Embryonic Stem-Cell Research: Is there a biblical position?

My last post brought up the issue of embryonic stem-cell research (ESCR) and some questions to which Christians must find an answer. As a Pastor, I always ask myself, “What does the Bible say?” There are some, though, that would say the Bible does not address issues like these, that the authors of the Bible could not have possibly envisioned issues such as ESCR. I will agree that one cannot find a treatise on ESCR in the letters of Paul, Peter, or any other biblical author. However, I think that there are principles contained in Scripture that are timeless in their application to our lives.

Following I will restate the questions I listed in my previous post and include my thoughts as to how we might answer them biblically:

(1) Are frozen embryos dead or alive? This question is of some importance. If the frozen embryo is in fact dead and not alive, we cannot argue that we are mistreating a living thing. Our argument would have to change to something along the lines that we are not treating the dead with respect (if you think the dead should be treated with respect). However, I think too many people answer this question too quickly in the affirmative, that a frozen embryo is alive, because there is a problem with this position. Would we consider a human adult who is frozen as being alive?

The scientific and medical answer is that when any living thing is cryogenically frozen, as the embryos are, that it is not alive while frozen. This is because there is no cellular growth or reproduction. It is as though the “clock” for that embryo has been paused. The problem the medical community is having is that cells often rupture from ice crystals that form from the freezing process. Therefore, the cells die before they are even “thawed out.” The second problem is that they have not exactly figured out how to properly thaw and revive an organism. So the short answer is that embryos are considered to be dead while frozen (often referred to as cryonic suspension). There is a short, but rather detailed article about cryogenics here.

(2) Are we “torturing a person” when we freeze an embryo? You will remember that this question arose because I hold the position that we receive our souls at conception. So the question was really wondering if the soul remained with the embryo while frozen. However, my intuition (as well as science) is that an embryo is not alive but is dead. I believe the Bible clearly teaches that when we die, our souls depart from our bodies. The apostle Paul wrote, “Therefore we are always confident and know that as long as we are at home in the body we are away from the Lord… We are confident, I say, and would prefer to be away from the body and at home with the Lord. So we make it our goal to please him, whether we are at home in the body or away from it (2 Corinthians 5:6, 8-9, NIV).”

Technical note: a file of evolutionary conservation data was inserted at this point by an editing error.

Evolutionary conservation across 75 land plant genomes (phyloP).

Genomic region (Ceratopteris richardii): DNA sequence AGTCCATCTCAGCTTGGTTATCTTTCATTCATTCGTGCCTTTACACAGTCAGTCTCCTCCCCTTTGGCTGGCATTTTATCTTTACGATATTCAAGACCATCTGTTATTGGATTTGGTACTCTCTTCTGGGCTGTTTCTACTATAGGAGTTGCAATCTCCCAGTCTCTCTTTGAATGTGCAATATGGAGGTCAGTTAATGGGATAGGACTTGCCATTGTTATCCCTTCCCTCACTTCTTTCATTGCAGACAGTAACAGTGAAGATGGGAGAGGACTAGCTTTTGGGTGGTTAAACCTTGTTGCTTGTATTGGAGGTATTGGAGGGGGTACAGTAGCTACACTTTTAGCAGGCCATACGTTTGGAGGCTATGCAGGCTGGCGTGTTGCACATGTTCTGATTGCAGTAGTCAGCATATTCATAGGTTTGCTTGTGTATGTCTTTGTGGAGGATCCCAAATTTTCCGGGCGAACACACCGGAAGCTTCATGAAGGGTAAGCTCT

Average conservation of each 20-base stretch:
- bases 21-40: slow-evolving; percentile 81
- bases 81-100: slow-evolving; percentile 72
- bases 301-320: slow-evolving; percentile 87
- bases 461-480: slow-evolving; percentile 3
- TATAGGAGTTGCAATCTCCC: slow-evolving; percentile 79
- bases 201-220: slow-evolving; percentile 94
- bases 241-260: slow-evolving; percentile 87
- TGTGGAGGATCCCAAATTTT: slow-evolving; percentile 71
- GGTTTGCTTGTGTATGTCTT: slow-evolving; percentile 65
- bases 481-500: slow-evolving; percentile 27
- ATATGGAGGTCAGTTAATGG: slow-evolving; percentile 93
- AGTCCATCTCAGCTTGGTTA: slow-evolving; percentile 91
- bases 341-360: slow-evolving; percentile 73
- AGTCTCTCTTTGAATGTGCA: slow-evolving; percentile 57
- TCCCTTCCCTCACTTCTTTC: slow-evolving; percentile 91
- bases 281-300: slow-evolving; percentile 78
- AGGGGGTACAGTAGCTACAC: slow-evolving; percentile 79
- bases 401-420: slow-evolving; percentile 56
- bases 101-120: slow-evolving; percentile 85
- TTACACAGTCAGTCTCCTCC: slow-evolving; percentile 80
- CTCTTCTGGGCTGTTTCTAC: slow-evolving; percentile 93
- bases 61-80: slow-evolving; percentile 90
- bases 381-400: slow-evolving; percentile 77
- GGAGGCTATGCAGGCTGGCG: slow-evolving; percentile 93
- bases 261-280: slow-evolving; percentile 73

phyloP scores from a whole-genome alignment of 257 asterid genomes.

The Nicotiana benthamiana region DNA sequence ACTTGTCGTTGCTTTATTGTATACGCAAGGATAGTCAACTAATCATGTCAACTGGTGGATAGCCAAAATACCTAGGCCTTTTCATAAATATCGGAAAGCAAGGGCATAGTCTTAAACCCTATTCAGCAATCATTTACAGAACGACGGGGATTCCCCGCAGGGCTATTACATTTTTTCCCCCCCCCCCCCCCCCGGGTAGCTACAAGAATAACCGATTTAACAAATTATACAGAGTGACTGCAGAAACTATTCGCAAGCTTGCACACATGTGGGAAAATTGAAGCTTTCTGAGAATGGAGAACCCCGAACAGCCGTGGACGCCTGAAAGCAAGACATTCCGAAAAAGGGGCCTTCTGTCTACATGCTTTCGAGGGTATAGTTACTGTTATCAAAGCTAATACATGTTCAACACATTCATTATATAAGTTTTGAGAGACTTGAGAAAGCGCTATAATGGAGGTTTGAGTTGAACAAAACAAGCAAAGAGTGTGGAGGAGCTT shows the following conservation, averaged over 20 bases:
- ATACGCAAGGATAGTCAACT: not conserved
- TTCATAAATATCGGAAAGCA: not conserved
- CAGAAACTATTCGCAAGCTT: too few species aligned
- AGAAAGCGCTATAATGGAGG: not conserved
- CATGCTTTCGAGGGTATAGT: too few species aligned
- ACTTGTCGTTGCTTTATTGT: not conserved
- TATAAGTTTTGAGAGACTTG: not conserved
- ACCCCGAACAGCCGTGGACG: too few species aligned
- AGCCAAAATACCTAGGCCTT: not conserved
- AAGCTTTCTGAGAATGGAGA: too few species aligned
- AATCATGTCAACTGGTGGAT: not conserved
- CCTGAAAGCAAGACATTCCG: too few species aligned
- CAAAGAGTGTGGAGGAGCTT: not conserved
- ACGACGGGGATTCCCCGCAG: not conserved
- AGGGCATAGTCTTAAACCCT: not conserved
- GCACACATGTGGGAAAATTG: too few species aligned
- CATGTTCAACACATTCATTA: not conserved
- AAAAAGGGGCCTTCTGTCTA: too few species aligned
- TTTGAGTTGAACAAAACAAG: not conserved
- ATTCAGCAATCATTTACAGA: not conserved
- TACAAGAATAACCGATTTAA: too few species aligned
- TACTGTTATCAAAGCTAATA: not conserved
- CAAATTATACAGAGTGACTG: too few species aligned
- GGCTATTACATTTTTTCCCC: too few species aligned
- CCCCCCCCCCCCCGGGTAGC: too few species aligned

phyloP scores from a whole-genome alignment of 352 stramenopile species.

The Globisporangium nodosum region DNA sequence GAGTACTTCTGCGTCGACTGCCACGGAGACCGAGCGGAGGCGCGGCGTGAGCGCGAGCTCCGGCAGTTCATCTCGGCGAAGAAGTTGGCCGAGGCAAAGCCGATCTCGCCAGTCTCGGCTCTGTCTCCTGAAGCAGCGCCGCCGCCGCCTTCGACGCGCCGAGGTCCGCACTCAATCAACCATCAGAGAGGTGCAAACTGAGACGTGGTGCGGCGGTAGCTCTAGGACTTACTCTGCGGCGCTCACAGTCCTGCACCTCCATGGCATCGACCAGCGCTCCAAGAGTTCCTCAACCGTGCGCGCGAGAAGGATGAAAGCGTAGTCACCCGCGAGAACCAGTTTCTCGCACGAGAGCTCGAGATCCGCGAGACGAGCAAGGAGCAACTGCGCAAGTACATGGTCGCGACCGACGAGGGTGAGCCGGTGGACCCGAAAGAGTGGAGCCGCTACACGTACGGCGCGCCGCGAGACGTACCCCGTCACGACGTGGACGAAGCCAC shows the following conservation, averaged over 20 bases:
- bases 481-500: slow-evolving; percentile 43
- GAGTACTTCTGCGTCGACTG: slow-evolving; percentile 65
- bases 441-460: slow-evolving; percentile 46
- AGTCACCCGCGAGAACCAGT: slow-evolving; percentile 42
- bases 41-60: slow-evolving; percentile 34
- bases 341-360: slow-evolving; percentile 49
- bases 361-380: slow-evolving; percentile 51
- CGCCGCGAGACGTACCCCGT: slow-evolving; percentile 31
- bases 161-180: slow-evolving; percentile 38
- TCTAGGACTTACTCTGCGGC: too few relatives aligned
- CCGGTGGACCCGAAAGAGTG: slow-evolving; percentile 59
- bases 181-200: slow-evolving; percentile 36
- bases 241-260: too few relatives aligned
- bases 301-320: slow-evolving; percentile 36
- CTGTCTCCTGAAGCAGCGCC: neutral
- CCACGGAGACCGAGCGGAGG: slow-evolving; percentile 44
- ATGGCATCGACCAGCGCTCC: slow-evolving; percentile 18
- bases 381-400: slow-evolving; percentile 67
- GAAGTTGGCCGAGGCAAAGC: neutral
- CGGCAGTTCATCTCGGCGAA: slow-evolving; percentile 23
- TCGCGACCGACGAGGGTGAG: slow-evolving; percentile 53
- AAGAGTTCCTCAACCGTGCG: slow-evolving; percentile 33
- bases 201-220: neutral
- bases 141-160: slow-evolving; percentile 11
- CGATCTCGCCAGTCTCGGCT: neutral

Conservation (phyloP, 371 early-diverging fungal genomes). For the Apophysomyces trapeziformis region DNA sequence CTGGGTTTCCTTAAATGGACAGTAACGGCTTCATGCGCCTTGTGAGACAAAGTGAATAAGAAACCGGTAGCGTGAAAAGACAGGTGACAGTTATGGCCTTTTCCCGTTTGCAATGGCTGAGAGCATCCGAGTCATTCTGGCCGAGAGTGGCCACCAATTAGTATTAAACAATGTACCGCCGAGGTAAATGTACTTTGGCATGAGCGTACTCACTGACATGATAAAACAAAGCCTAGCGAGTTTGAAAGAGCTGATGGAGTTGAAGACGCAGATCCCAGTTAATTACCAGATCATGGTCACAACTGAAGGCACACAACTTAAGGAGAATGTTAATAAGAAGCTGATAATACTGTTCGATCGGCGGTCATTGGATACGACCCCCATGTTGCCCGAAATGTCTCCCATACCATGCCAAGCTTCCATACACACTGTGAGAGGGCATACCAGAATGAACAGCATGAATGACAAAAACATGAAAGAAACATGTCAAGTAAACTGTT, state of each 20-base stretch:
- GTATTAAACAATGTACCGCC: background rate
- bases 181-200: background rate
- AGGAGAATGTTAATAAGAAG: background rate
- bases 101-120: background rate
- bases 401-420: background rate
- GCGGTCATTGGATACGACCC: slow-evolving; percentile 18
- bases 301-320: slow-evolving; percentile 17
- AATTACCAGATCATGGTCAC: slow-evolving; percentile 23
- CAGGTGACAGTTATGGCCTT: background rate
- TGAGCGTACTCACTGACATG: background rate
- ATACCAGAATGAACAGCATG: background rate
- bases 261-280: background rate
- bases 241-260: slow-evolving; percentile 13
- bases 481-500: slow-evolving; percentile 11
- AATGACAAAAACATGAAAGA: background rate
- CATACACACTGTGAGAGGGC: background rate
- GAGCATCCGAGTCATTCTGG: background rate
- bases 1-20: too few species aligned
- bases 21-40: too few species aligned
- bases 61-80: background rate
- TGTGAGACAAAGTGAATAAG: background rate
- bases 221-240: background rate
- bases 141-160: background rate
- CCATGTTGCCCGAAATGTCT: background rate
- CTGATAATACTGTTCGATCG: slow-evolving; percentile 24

There is also an understanding that the body and soul do not die together or are inseparable. Jesus stated, “Do not be afraid of those who kill the body but cannot kill the soul. Rather, be afraid of the One who can destroy both soul and body in hell (Matthew 10:28, NIV).” From this statement, it is clear that we as humans can kill one another’s bodies, but not each other’s souls. There is also an understanding in Scripture that the soul can depart from the body and then later return to the body (Jesus’ died, was buried, and was resurrected; Lazarus resurrected [John 11:43-44]; Jairus’ daughter resurrected [Luke 8:53-56]; etc.). Particularly note of Luke 8:55 which states, “Her spirit returned, and at once she stood up.” So it becomes completely evident to me that we are not “torturing” these souls contained in a frozen embryo because I believe they die when frozen and so the soul departs. If you, however, believe that we receive our souls at birth or some point later in embryonic development, then this question is probably a moot point for you.

These are just some of my thoughts about how to biblically answer these questions. I am do not claim that I have got these things figured out. I would love to hear some different thoughts or perspectives on how to answer these questions. What I do think is important, though, is that we are working through these things as Christians and not ignoring “the problem” and hoping it will be resolved without us having to be involved. I will be making some follow-up posts because I didn’t address all the questions that I listed in my initial post.
What'd you think? 

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